A personal account of surgery with Dr Chang

imageOne of the joys of writing this blog is bringing people together, being able to support them while they go through the process of surgery for Lymphedema, both before and after. I love getting emails and comments with questions plus news of decisions made to have a Lymph node transfer, lymphovenous bypass surgery or liposuction or a mixture of all! Two weeks ago Jeanie contacted me with news that she would be having surgery with Dr Chang the next day..(http://www.uchospitals.edu/specialties/cancer/lymphedema-surgery/) She was feeling a mix of nervousness and excitement, which is quite normal given the surgery is elective and a huge decision to make. She had also wanted to share her story to help others in the future.

Jeanie wrote before surgery…..
“I’ve been reading your blog about your experience with the Lymph node transplant. I, too, am having the surgery (my LE is right leg and basically from the waist down) on Tuesday, May 6th with Dr. Chang!! I’m so nervous, and hopeful, ….yet scared beyond belief!
I had uterine cancer in december 1999 and the lymphedema started about 5 years later. I have done everything. Everything!
I hope you get this message – I just found your Facebook page….https://www.facebook.com/Mylymphnodetransplant?ref=hl
Thank you for your informative sites and pioneering soul!!”

“I am so happy that I was able to connect with you. You have been such a pioneer – and I am so grateful for your experience and your wonderful way of putting ‘words’ to all the complex emotions that go with lymphedema and now the lymph node transplant decisions. I am feeling very very nervous…and a little excited about the surgery. Dr. Chang is taking the lymph nodes from the neck area on my left side. I don’t know how many places they put the nodes into my leg. I will find that out this morning, I think. I believe he mentioned 6 or 7 areas?…..I’m not quite sure of that right now. He’s also doing a lymphovenous bypass at the same time.(https://lymphnodetransplant.wordpress.com/2014/04/10/dr-chang-improvements-in-microsurgery/)He said the surgery can take 7-9 hours. That part probably makes me the most nervous! I’m a little scared of anaesthesia for that long. ….So, all prayers are most appreciated!🙂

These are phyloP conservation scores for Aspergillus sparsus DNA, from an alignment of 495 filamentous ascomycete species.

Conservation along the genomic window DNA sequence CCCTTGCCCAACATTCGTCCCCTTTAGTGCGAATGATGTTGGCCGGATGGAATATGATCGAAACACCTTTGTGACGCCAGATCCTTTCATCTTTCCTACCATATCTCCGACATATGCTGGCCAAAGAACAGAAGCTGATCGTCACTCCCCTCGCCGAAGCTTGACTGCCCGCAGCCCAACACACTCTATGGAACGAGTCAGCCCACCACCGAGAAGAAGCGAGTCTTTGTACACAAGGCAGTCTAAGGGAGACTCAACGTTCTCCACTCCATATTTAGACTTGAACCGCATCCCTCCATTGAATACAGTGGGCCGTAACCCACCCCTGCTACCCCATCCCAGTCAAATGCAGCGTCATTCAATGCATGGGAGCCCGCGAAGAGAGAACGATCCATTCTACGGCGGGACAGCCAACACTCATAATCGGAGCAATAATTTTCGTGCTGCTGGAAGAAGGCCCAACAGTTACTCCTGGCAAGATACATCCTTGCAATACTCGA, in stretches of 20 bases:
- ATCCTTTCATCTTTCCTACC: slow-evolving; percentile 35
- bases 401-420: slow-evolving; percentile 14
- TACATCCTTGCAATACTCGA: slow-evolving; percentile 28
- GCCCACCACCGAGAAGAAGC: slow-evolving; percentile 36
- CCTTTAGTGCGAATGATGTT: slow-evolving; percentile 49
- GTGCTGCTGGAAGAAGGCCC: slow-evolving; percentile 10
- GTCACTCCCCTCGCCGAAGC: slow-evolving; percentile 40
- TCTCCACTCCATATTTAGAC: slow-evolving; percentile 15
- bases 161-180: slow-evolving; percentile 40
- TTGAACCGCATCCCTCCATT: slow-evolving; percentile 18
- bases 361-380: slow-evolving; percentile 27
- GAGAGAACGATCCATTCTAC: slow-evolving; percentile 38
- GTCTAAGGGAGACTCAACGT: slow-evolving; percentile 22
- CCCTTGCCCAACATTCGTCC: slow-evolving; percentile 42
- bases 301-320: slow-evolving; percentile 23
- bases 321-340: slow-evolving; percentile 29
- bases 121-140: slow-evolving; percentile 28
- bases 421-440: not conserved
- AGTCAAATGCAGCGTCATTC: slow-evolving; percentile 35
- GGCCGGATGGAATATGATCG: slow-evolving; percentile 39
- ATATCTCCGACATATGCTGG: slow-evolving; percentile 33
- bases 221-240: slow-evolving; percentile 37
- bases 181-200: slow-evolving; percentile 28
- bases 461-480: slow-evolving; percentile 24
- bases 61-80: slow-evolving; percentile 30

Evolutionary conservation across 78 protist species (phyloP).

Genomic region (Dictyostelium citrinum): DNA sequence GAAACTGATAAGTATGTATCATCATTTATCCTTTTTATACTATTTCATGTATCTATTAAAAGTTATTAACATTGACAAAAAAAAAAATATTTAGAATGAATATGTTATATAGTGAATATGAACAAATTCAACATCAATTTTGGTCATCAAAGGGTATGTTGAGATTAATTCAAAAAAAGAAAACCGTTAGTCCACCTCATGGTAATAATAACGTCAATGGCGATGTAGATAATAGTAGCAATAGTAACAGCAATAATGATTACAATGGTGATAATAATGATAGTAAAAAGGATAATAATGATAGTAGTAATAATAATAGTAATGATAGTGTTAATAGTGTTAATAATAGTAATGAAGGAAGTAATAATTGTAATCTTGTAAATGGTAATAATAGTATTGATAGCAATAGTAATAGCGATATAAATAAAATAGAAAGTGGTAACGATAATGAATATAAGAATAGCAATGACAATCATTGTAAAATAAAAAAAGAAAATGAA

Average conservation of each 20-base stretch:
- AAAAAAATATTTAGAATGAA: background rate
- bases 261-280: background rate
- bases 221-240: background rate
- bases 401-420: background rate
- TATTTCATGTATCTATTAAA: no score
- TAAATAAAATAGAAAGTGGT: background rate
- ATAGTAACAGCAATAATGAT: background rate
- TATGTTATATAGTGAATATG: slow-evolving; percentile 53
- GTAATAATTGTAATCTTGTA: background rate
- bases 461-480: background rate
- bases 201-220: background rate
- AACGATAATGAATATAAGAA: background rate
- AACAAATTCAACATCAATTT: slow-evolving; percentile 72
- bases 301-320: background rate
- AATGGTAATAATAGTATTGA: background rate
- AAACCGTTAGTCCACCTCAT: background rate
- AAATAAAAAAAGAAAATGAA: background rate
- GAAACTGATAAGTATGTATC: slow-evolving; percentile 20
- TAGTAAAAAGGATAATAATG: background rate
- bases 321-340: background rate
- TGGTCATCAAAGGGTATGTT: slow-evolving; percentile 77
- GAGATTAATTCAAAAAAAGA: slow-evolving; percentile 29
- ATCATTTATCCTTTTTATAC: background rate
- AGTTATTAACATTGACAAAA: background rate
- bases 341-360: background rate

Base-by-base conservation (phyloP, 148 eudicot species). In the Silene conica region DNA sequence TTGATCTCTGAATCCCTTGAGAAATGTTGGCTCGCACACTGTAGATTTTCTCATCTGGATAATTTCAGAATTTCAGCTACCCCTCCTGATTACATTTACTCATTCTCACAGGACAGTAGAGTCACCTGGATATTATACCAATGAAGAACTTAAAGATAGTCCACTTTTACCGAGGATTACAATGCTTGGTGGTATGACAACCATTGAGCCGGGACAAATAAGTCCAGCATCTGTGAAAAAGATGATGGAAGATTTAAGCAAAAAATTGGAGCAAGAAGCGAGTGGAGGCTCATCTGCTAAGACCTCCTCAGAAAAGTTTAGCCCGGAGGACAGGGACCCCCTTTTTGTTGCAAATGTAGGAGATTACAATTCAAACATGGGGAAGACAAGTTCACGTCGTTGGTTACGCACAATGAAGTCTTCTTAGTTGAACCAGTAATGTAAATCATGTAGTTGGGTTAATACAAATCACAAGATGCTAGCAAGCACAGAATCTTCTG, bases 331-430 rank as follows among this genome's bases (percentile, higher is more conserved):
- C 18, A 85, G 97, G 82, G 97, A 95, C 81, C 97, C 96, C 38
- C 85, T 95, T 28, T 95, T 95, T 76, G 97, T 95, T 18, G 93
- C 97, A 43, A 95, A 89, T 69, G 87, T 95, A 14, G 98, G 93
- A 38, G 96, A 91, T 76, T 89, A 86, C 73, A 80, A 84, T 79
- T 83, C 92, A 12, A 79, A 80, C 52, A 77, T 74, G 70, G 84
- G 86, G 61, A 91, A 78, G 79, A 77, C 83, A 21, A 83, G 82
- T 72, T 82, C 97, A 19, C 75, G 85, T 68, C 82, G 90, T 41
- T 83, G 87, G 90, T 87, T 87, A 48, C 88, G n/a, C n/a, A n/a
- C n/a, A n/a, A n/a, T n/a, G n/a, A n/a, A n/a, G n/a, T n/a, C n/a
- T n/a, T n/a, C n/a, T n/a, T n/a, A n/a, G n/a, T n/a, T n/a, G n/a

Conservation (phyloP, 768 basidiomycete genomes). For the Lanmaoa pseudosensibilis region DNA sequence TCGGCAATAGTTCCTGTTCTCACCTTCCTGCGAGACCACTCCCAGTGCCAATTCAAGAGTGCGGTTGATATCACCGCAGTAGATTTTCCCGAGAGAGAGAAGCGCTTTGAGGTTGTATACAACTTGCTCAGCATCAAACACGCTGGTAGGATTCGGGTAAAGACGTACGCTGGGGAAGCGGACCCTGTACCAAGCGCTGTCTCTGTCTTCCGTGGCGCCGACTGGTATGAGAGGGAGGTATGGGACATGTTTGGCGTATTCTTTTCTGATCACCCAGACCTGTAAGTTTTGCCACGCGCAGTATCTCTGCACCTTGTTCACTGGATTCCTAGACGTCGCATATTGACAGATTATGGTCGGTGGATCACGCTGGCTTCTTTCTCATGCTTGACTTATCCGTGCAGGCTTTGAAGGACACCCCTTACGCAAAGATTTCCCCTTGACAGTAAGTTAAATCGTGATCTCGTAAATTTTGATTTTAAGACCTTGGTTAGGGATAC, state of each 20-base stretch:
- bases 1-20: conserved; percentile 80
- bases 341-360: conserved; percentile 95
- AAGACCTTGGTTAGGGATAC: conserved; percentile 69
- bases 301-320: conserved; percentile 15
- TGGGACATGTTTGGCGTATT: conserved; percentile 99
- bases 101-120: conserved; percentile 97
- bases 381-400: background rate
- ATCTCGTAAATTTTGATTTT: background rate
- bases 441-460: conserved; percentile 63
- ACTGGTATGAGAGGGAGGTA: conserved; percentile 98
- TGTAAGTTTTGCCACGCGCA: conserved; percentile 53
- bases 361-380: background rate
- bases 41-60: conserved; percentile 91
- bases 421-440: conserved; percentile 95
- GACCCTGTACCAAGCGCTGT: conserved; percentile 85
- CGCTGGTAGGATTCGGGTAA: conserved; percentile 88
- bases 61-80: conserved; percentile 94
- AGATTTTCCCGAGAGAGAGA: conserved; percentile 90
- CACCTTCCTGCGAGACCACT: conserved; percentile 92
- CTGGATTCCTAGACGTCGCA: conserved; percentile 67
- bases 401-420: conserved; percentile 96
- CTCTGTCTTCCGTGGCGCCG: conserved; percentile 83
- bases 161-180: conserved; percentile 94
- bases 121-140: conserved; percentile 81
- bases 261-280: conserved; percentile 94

I would love to put my information on your blog. Please feel free to add any of my I formation if you think it could be helpful to anyone else. The decision of whether to do the LNT or not was difficult, but ultimately I decided to pursue the surgery when the reality of my leg continually getting worse was harder to face than the surgery. The entire right side (waist and abdomen) has started to get larger over the past couple years. My right side is approximately 1-3 inches larger than my left side..it gets worse at the top of my leg. …And I have been the most compliant wrapper, daily compression wearer and in the last 6 months – pump user! I have mixed emotions about the pump, but from what I understood, insurance is more likely to help out, if they feel we have gone through all the proper – insurance recognised – channels. I have been told that my insurance will pay half. I have received pre-approval, so I am hopeful they will come through for me. Insurance is always one of the most anxiety riddled areas for new technology…so, cross your fingers! I have blue cross/blue shield of Minnesota.”

Jeanie wrote two weeks post surgery….
“Thank you for touching base! It has been two weeks (yesterday) since my surgery. My stitches are still in and there is still a little discomfort at the incision sites, but over all – the pain isn’t too bad.

I think I can see a little difference in the lower part of my leg. Dr Chang did two Lymphovenous bypass surgeries in my lower calf and the transplant/transfer from my neck to the groin on my right side. They took the nodes from my neck, so I’ve got a 6-7 inch scar on my neck and at my groin! Adorable – not! The bypass areas each have about a two inch scar with stitches.

I can’t remember what it’s like from others who have had this procedure….but, after 2 weeks, I have to admit, at times I wonder if all the discomfort and inconvenience is worth it. I think it is….and I do know that all the results won’t be available until a year from now…….maybe longer. So,I have to remind myself to be patient. I am supposed to keep my leg elevated as much as possible (70-90%of the time) for the first 4 weeks…..And for the next couple weeks after that, just minimal activity….i.e. light walking and golf….no strenuous activity i.e. No swimming until at least 8 weeks out. Im trying to stay immobile and give the lymph nodes a gentle, non-gravity bearing environment to establish themselves.🙂 ….even though I’m getting bored, I try to stay positive that this is the first stage of the journey.